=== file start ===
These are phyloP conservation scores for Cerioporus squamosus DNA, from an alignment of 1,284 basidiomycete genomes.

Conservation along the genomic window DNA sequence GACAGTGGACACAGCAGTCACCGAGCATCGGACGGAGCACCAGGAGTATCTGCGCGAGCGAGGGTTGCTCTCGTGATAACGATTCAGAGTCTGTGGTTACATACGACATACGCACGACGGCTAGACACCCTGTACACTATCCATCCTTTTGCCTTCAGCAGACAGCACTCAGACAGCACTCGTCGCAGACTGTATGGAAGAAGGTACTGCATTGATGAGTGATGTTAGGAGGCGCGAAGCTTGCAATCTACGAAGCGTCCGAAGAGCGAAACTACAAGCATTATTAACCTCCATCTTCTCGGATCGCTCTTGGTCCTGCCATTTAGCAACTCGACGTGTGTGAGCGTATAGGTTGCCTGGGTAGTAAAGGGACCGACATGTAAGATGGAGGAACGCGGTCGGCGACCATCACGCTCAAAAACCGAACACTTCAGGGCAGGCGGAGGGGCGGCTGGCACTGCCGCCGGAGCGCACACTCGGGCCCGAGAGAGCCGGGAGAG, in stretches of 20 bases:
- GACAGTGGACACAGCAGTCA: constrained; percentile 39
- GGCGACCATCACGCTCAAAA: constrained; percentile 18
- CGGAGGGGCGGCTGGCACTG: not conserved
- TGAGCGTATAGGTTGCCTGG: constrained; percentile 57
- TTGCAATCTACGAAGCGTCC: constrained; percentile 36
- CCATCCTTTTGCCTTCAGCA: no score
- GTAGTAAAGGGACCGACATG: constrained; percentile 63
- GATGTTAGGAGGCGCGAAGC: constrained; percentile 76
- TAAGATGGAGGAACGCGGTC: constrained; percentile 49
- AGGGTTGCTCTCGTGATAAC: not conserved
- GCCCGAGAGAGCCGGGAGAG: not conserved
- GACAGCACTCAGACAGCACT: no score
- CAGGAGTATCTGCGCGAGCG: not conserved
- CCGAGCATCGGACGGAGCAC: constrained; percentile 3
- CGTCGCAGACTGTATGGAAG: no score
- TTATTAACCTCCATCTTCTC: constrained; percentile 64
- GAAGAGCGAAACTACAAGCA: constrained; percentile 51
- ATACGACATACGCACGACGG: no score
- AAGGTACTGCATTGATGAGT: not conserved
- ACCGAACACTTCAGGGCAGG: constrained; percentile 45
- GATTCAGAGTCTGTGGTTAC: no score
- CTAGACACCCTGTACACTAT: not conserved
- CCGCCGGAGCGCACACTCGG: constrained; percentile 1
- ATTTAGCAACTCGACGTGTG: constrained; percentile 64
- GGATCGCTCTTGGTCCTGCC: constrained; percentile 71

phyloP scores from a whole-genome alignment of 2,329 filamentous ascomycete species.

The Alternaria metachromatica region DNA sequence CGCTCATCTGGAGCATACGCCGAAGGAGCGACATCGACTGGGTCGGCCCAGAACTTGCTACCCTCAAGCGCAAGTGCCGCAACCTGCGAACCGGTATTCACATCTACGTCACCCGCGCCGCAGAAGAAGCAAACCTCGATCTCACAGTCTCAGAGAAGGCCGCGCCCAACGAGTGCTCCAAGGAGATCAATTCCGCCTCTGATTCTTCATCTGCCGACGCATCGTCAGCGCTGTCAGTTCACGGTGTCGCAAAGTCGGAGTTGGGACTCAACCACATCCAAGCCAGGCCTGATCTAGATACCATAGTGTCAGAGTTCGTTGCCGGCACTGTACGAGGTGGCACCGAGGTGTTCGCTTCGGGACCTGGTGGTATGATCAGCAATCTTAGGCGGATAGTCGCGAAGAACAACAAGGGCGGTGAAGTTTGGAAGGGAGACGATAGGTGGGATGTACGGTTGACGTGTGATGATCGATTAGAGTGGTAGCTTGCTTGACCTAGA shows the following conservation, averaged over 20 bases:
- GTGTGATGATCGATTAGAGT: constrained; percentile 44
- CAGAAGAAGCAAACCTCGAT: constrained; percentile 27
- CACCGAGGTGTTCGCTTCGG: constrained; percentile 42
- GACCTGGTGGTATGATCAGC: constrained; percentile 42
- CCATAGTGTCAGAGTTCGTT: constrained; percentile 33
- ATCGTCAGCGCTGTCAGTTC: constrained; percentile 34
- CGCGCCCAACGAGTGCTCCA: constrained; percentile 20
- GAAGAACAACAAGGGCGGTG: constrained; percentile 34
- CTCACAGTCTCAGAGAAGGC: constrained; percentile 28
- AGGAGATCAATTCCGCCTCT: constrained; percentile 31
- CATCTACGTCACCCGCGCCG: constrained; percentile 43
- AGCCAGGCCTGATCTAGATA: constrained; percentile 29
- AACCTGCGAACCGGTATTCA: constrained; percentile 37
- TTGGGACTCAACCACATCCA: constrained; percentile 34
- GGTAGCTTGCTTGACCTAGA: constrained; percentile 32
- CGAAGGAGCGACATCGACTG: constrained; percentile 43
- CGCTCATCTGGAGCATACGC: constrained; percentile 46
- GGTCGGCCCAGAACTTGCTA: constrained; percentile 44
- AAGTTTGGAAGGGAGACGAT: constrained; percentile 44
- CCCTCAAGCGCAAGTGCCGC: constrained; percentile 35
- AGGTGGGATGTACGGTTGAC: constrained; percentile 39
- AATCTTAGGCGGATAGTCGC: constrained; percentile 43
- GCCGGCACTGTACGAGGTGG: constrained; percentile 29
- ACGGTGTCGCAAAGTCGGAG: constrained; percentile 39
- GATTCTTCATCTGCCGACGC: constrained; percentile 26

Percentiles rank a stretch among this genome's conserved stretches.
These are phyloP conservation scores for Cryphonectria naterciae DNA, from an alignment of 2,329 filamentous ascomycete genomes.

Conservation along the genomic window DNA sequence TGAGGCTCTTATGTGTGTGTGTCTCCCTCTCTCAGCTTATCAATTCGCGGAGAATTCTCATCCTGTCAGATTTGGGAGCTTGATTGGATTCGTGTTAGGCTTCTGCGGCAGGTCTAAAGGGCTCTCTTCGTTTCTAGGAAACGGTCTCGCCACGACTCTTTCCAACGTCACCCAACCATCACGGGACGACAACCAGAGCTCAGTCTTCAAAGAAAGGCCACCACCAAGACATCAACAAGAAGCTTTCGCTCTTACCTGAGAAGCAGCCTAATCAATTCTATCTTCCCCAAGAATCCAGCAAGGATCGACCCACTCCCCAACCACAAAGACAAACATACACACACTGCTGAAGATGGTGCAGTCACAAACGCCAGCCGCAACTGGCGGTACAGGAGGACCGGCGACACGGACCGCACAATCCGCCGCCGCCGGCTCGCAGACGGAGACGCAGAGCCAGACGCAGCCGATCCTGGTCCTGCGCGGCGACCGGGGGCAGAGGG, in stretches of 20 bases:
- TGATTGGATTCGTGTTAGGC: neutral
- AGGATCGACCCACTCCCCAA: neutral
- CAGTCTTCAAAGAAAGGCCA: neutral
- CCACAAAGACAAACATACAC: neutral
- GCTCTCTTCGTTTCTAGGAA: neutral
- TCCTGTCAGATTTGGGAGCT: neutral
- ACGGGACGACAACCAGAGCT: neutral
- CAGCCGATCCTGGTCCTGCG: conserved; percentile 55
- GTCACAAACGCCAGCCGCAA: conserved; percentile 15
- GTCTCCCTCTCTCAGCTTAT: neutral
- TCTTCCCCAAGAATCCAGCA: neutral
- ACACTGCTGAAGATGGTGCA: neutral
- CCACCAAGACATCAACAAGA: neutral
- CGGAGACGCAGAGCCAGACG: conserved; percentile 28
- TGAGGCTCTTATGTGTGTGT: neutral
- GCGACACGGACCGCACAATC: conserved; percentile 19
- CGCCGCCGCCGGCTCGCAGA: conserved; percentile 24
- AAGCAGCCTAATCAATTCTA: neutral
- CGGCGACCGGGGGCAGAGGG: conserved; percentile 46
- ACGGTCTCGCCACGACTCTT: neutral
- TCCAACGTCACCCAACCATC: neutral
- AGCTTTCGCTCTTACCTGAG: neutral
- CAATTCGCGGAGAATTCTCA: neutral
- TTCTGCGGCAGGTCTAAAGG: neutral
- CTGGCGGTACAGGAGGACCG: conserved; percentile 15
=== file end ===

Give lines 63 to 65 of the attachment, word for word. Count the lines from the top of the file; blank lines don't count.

- TCCTGTCAGATTTGGGAGCT: neutral
- ACGGGACGACAACCAGAGCT: neutral
- CAGCCGATCCTGGTCCTGCG: conserved; percentile 55